Chlorine itself can be purchased at the store at 5.25% but it is also available in full strength from your jobber and it can be mixed down to a safe strength. At 5.25%, it is strong enough to do the job but can or maybe should (according to color and material) be used on the board or in a bath. Chlorine can be reduced in strength and actually used on colored fabrics. It is all in how you test and use it. Don’t be afraid of it. Learn about it!

“Don’t Substitute Bleaches For A Safe Spotting Agent”

To bleach or not to bleach? I say bleach when necessary unless you want to be among the ranks of bad spotters who call themselves cleaning specialists. But don’t substitute using a bleach when a good safe spotting agent will do the job. Bleaching is a last resort or when your experience tells you that nothing else will work. I realize there are many tricks my readers could suggest that are useful and that we could talk about them in using bleaches but you will learn them all as you practice. Experiment on clothes that are already ruined and learn how to use these two bleaches. The other eight bleaches require more print than I have space for.

But suffice it to say that perborate and chlorine are the most widely used and successful stain removal agents. One of my personal favorites is hydrogen peroxide bleach and it has so many useful aspects. More on that bleach at another time.

I’m headin’ to the wagon now, these boots are killin’ me!

About Kenney Slatten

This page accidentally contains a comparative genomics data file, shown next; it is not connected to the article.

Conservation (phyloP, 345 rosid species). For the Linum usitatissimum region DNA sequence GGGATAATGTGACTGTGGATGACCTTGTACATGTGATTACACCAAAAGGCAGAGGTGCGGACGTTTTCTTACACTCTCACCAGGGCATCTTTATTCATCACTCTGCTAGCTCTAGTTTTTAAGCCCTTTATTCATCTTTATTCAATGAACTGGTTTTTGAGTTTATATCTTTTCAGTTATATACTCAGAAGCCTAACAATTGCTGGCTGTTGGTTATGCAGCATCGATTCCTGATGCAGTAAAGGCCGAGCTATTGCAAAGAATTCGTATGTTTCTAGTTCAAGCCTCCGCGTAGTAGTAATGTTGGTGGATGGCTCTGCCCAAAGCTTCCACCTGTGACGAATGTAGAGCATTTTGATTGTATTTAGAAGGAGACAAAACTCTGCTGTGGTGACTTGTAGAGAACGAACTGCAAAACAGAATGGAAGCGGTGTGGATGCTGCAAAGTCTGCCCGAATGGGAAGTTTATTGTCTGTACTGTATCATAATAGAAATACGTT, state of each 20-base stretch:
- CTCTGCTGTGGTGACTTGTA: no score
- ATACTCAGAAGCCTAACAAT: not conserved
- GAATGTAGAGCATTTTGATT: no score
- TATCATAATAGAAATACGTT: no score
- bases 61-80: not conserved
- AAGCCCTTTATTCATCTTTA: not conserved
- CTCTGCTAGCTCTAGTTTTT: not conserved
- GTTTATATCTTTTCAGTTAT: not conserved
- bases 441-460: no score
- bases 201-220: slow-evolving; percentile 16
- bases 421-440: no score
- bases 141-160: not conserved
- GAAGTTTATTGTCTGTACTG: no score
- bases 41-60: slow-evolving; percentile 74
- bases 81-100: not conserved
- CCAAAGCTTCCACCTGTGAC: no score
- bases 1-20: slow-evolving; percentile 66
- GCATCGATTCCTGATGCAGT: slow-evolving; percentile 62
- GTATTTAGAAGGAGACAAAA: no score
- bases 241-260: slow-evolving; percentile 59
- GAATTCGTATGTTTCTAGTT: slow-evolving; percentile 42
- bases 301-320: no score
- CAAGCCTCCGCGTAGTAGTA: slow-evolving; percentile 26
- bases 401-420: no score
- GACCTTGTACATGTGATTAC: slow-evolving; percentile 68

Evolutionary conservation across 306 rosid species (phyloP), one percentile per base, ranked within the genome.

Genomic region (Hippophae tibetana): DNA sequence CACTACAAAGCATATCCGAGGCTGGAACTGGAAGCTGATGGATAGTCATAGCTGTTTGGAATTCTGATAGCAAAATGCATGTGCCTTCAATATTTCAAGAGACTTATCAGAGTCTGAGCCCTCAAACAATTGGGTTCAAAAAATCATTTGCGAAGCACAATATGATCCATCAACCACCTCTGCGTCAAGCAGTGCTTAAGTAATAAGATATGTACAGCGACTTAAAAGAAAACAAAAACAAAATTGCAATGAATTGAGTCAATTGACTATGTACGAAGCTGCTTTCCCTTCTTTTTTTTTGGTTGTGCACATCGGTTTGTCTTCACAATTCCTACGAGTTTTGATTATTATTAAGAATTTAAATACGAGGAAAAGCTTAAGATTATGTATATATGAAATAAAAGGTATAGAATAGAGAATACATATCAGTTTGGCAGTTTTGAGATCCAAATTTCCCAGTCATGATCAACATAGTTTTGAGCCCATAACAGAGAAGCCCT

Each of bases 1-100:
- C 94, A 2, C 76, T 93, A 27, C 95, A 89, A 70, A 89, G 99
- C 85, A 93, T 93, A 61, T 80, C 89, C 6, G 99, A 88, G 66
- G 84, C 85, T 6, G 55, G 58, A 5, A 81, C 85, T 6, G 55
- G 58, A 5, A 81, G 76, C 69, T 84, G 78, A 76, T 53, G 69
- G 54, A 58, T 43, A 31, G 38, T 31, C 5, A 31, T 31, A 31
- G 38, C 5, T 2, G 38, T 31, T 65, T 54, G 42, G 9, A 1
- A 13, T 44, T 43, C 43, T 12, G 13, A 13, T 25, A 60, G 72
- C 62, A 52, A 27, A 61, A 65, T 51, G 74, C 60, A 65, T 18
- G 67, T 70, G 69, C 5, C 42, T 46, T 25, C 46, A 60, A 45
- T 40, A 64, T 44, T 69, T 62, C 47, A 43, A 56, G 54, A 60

Kenney Slatten Training Company is a Dry Cleaning and Laundry Consulting Firm Specializing in Environmental Training and Certification. Kenney Slatten Training Company, or KSTC, is based in Texas with offices in Arizona and California. Kenney Slatten is a certified instructor/trainer for the Drycleaning & Laundry Institute (DLI), is actively involved in the San Diego Drycleaners Association, the California Cleaners Association, is an Allied Trade board member of DLI, the Executive Director of Western States Drycleaners & Launderers Association, a member of the International Drycleaners Congress, and a columnist for American Drycleaner and Western Cleaner and Launderer magazines. The Kenney Slatten Training Company provides the only complete environmental training and inspection process. Started in 1987, Kenny became the first instructor for California E.P.A, OSHA, and state regulations. Kenney publishes a 36 point plant requirement every year in trade publications which is his guide for plant training and certification. We are the only company that provides dry cleaning and laundry specific environmental training. Kenney Slatten is a third generation drycleaner/laundryman from Houston, Texas. His company, KSTC, can teach you the skills you need to have a successful plant. His wagon is found all over the country parked under a tree just waiting for the next call to come to your plant. He can be reached at (800) 429-3990; e-mail: or go to: www.